An elevator consultant is a person who uses his or her expertise to inspect and make recommendations regarding elevators, escalators and similar conveyances. This person acts in an advisory capacity only, and does not engage in any elevator construction or repair. Much of the training to become an elevator consultant is in the form of practical, on-the-job training, though in some cases the person may also have a degree in mechanical engineering, architecture or another related field.
There is no specific degree required to become an elevator consultant, but at a minimum a person should have a high school diploma. It is also necessary for a consultant to know and understand the local and state building codes as they relate to elevators, and to have a good grasp of safety issues. Some locations may have specific courses a consultant must pass, but in other places learning the codes is left up to the individual.
Licensing may be required to become an elevator consultant, but this is not true in all places. Anyone wishing to work in this field must take responsibility for meeting all governmental requirements. Failure to do so can result in fines and possibly the closure of the business. The purpose of licensing is to ensure that the person meets the minimum requirements for inspecting elevators and making recommendations regarding their use safety.
In addition to learning all the codes and laws that apply to elevators, a person that wants to become an elevator consultant needs to have a great deal of practical experience. A consultant in any field is generally considered to be an expert on his or her subject. Anyone hiring an elevator consultant is expecting a significant level of expertise. Several years spent working as an elevator mechanic or installer provides an important knowledge base for a consultant.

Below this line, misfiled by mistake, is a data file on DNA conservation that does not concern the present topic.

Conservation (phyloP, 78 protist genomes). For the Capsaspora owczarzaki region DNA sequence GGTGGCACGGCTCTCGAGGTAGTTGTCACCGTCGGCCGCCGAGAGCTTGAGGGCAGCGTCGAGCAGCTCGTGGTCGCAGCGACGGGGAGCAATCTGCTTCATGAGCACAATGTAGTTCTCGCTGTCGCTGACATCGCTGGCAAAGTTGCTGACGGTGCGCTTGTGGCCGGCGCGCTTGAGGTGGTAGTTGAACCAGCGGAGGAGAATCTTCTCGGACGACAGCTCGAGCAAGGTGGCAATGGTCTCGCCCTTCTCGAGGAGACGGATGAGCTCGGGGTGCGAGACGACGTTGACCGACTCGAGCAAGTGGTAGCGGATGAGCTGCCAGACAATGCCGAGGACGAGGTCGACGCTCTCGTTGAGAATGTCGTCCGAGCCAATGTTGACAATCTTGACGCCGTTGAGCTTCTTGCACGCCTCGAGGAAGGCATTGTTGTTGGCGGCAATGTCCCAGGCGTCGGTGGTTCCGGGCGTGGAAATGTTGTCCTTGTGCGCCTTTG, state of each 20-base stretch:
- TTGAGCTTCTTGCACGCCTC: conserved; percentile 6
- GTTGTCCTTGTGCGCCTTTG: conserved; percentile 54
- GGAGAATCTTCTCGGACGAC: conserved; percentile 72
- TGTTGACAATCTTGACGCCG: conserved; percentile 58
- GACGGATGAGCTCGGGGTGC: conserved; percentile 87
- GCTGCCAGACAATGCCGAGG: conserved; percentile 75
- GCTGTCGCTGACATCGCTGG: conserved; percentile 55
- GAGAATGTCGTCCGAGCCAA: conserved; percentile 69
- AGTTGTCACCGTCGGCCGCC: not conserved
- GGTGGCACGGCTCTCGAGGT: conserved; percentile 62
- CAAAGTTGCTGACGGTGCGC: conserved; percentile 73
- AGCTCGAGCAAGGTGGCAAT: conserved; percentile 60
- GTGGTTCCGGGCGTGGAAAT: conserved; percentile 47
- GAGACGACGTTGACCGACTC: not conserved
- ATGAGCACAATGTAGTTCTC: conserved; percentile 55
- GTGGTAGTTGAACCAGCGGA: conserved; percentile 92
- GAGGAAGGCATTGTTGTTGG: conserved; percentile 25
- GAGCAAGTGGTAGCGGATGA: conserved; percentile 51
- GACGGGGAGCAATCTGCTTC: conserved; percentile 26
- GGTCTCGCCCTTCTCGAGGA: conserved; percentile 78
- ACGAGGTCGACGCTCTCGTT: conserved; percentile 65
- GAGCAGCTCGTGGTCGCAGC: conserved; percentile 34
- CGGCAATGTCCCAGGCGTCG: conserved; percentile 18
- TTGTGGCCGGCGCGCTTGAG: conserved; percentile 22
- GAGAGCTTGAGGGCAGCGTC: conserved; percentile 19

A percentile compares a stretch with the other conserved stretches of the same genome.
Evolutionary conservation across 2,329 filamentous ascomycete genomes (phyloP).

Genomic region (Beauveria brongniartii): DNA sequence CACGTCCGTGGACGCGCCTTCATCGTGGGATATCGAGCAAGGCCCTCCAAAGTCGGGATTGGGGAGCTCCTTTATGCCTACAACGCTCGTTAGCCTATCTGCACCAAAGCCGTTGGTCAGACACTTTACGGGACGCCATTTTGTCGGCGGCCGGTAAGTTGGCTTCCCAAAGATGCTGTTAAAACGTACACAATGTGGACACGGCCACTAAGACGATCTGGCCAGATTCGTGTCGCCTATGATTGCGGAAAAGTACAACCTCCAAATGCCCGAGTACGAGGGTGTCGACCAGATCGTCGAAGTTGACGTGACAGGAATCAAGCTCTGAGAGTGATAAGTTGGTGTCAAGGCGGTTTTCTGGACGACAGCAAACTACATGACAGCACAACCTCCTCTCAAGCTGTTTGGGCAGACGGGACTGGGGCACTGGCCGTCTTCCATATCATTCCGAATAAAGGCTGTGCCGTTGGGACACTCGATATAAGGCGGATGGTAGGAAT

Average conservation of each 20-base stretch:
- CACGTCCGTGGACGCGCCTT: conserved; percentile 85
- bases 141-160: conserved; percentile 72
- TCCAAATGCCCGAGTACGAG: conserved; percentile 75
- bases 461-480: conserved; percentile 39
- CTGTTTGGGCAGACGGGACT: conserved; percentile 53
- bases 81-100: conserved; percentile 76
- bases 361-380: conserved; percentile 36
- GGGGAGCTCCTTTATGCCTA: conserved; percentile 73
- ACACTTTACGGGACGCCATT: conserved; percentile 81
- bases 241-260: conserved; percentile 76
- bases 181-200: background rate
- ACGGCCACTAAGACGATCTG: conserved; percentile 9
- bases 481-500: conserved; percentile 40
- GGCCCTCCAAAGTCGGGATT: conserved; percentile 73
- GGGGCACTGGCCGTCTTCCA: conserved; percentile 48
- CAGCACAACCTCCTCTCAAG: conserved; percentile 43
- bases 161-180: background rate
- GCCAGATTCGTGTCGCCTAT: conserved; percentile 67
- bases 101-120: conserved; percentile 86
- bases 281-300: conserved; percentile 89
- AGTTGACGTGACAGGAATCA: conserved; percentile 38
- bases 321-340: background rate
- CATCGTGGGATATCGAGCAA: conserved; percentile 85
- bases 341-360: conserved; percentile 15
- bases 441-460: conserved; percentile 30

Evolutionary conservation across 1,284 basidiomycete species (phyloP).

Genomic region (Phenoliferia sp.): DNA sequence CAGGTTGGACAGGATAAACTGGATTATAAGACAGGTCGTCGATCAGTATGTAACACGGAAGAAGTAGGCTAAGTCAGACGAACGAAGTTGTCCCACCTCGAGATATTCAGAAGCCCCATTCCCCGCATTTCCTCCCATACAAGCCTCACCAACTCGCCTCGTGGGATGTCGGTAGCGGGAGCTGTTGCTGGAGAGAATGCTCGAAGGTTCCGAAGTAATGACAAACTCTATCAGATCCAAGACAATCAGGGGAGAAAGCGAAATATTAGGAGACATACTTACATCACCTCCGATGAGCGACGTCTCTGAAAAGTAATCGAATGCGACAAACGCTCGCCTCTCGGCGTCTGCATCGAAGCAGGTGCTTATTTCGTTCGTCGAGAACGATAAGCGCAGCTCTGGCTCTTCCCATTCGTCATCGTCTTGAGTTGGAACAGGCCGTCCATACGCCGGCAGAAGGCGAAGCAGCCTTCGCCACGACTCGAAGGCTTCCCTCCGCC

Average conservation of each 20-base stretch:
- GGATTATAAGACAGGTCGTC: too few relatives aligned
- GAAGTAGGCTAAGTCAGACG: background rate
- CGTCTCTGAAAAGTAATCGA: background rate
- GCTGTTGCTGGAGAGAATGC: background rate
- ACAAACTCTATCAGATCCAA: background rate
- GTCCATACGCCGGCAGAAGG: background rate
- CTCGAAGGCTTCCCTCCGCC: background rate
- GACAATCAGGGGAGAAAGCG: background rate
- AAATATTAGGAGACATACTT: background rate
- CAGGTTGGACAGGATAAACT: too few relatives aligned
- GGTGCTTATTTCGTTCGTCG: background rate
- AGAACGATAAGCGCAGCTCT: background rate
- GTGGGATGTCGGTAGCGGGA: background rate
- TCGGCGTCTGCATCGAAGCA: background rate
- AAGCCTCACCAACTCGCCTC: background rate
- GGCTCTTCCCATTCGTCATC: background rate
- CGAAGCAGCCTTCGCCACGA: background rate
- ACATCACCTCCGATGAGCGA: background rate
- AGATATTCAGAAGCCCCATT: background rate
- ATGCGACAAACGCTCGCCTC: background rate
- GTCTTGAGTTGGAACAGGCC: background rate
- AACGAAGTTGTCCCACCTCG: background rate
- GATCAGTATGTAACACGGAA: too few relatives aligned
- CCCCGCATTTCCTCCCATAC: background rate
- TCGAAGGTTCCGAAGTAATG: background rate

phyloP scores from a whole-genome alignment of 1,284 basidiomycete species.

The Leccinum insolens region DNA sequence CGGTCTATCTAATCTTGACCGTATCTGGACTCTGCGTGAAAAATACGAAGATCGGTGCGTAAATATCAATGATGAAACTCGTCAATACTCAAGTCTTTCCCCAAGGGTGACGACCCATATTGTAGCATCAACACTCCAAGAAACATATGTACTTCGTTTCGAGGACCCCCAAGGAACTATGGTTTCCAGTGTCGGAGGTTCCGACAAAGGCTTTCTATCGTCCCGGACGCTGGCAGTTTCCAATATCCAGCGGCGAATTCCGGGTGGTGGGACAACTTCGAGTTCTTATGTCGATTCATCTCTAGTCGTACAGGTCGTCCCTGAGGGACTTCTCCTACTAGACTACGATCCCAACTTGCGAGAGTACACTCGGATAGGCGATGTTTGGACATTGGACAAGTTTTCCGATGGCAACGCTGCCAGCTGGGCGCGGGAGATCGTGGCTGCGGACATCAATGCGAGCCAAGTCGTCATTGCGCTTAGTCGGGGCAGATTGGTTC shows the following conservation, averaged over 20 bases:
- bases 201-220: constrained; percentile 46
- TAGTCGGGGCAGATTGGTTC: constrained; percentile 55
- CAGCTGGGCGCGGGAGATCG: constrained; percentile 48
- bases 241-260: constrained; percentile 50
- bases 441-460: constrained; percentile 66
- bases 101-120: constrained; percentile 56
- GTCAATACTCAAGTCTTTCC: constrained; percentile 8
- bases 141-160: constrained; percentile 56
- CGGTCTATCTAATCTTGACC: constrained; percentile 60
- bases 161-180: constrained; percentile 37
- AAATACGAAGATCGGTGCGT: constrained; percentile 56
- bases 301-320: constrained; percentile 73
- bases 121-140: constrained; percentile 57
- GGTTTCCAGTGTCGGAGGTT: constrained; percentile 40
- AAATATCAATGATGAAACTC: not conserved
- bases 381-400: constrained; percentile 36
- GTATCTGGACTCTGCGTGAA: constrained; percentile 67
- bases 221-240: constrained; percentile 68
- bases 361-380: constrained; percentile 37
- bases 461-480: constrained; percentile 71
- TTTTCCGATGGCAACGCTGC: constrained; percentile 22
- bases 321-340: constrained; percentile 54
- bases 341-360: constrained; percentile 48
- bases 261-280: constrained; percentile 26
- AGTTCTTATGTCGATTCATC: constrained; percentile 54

The best way to become an elevator consultant is to combine practical, hands-on experience with education. Community colleges in many areas offer degrees or certificates in building inspection and construction which promotes understanding of the industry overall. Those interested in this type of consulting will also benefit by taking classes in how to read blueprints and construction methods, whether or not these classes result in a degree. Often, a solid educational background can help a person who has little practical experience to get an entry-level job, and from there develop the knowledge necessary to become an elevator consultant.